• False-negative result
  • Negative result when patient does have disease
  • False-positive result
  • Positive result when patient does not have disease

22
Checkpoint Question 4
  • What is the difference between a false-negative
    and a false-positive test result, and why do
    these sometimes occur?

23
Answer
  • A false-negative result occurs when a patient
    tests negative for a disease, even though the
    disease is present. A false-positive result
    occurs when a test indicates that a patient has a
    particular disease, even though the patient is
    disease free. These results can be caused by
    technical problems in performing the test or by
    the patients biologic condition.

24
Infectious Mononucleosis
  • Caused by Epstein-Barr virus
  • Testing
  • Agglutination of RBCs or latex particles
  • ELISAs
  • Results
  • False-negative early in the disease
  • False-positive results by waiting too long to
    read agglutination tests

25
Rapid Plasma Reagin Test for Syphilis
  • Sexually transmitted disease caused by Treponema
    pallidum
  • RPR is agglutination test
  • Physician and health department must be notified
    of reactive results for syphilis

26
Pregnancy Test
  • Based on detection of human chorionic
    gonadotropin (HCG)
  • Testing
  • Agglutination
  • ELISA
  • Urine or serum is added to test pack
  • Internal positive and negative control areas must
    react appropriately for valid results

27
Group A Streptococcus
  • One of most common bacterial causes of sore
    throat and upper respiratory tract infections
  • Testing
  • Bacterial culture
  • Agglutination
  • ELISA

28
Checkpoint Question 5
  • What are the benefits and drawbacks of using
    serology tests versus cultures for group A
    streptococcus?

29
Answer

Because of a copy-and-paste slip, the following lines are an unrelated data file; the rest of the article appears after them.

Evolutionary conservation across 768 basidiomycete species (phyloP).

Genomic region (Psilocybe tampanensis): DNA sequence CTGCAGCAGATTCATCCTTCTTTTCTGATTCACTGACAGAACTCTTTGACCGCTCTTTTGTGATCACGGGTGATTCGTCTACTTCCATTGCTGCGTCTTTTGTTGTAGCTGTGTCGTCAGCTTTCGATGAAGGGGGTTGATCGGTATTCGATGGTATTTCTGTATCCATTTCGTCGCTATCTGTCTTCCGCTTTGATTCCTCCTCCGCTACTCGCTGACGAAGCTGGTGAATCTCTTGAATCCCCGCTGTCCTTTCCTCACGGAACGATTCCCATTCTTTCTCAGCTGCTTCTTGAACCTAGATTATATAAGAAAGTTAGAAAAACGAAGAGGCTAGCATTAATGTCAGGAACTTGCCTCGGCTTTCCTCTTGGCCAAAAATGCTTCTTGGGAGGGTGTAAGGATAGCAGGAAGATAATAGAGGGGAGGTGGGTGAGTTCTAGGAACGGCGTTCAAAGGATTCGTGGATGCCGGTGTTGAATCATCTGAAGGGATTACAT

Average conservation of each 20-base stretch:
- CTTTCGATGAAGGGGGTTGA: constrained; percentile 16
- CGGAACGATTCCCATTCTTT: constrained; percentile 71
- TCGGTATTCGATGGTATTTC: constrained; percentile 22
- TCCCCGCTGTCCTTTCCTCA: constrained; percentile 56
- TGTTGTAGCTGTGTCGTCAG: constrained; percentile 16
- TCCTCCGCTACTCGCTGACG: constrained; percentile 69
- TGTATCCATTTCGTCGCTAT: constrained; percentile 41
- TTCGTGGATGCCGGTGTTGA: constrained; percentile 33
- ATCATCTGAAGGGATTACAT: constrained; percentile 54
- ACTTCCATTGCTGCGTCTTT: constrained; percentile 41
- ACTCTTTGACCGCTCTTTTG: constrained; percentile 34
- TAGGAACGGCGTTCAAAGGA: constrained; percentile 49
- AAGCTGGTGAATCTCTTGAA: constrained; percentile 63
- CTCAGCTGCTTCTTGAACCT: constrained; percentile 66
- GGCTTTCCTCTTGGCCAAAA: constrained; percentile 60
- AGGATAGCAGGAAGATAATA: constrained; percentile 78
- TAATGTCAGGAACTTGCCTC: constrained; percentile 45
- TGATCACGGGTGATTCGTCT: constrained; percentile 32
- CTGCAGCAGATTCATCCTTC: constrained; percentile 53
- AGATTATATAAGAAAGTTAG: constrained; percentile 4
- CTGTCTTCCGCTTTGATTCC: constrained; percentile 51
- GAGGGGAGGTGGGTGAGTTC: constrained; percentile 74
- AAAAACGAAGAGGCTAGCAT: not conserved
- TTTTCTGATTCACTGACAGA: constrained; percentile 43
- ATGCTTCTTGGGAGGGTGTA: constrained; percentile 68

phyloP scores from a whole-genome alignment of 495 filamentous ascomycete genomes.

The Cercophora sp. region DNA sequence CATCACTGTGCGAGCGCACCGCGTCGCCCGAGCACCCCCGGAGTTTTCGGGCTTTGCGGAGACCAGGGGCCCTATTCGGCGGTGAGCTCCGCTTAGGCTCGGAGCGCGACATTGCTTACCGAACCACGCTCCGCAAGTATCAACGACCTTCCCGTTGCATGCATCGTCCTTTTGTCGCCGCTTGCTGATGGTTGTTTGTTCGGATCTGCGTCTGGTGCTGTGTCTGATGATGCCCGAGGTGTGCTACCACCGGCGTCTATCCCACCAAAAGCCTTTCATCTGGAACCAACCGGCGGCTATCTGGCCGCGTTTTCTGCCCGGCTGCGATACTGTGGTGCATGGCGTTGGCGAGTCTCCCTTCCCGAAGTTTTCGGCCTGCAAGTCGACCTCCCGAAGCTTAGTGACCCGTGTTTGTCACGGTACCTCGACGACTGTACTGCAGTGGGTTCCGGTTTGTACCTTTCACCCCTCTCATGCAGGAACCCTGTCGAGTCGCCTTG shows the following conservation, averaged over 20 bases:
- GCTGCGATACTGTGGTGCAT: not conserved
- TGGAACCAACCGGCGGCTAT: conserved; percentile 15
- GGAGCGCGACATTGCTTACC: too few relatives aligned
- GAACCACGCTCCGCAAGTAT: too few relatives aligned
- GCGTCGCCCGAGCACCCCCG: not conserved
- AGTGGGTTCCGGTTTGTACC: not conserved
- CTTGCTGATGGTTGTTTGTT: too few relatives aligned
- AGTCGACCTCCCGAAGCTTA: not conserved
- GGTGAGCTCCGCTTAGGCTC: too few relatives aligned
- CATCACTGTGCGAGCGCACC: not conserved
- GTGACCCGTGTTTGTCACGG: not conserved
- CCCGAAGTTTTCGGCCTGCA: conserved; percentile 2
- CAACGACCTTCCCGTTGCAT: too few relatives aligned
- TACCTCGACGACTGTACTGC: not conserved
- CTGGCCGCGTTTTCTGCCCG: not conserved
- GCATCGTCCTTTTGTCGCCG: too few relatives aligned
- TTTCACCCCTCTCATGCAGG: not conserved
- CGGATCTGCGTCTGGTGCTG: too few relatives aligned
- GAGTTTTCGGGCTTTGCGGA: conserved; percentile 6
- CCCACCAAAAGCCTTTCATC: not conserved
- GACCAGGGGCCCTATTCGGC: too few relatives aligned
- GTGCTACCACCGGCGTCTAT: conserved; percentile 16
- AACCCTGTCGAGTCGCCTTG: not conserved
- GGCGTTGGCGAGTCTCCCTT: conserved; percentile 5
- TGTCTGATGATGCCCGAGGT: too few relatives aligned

• Serology tests are easier to perform and provide
    results more quickly, but cultures are considered
    to be more sensitive.

30
Immunohematology
  • Determines if donor blood is compatible for
    transfusion
  • If compatible, RBCs circulate in recipients body
    for longer time
  • If incompatible, recipients body will begin
    destroying donor blood
  • Rapidly leads to death

31
Blood Group Antigens
  • Transfusion compatibility determined by testing
    antigens present on donor and recipient RBCs and
    antibodies present in recipients serum
  • ABO group
  • Rh type
  • Other blood groups

32
ABO Group
  • Four blood groups A, B, O, or AB
  • Almost all serum contains antibodies to ABO
    antigens it lacks
  • Antibodies are crucial to safe transfusion

33
Rh Type
  • Rh group includes antigens D, E, C, e, c
  • Presence of D antigen is Rh positive
  • Absence is Rh negative
  • Antibodies to D do not occur naturally

34
Rh Type (continued)
  • Those lacking D antigen must be exposed to D
    antigen of foreign RBCs to produce antibodies
  • Rh-negative patient is transfused with
    Rh-positive blood
  • Rh-negative mother is exposed to Rh-positive
    cells of her baby before or during childbirth

35
Other Blood Groups
  • Other RBC antigens
  • Duffy, Lewis, MNS, Kidd, Kell
  • White blood cells and platelets also have
    antigens
  • Human leukocyte antigens

36
Blood Group Testing
  • ABO Testing
  • Direct or forward typing
  • Indirect or reverse typing
  • Rh Testing
  • Anti-D reagent is used to determine the Rh of
    RBCs

37
Checkpoint Question 6
  • Which ABO blood group is the universal donor?
    What does this mean?

38
Answer
  • Type O is the universal donor because it lacks A
    or B antigens, making it safe to give patientsno
    matter what their ABO group.

39
Blood Supply
  • American Red Cross and other agencies collect
    donor blood
  • Shortage of donor blood
  • Donor blood divided into three products
  • 1. Packed RBCs
  • 2. Plasma
  • 3. Platelet concentrates

40
Checkpoint Question 7
  • What are three products that can be obtained from
    1 U whole blood and how are they used?

41
Answer
  • A single unit of whole blood can be divided into
    packed RBCs (used to treat anemia) plasma (used
    to treat bleeding from a lack of coagulation
    factors) and platelet concentrates (used to
    treat bleeding caused by low platelet count or
    dysfunctional platelets).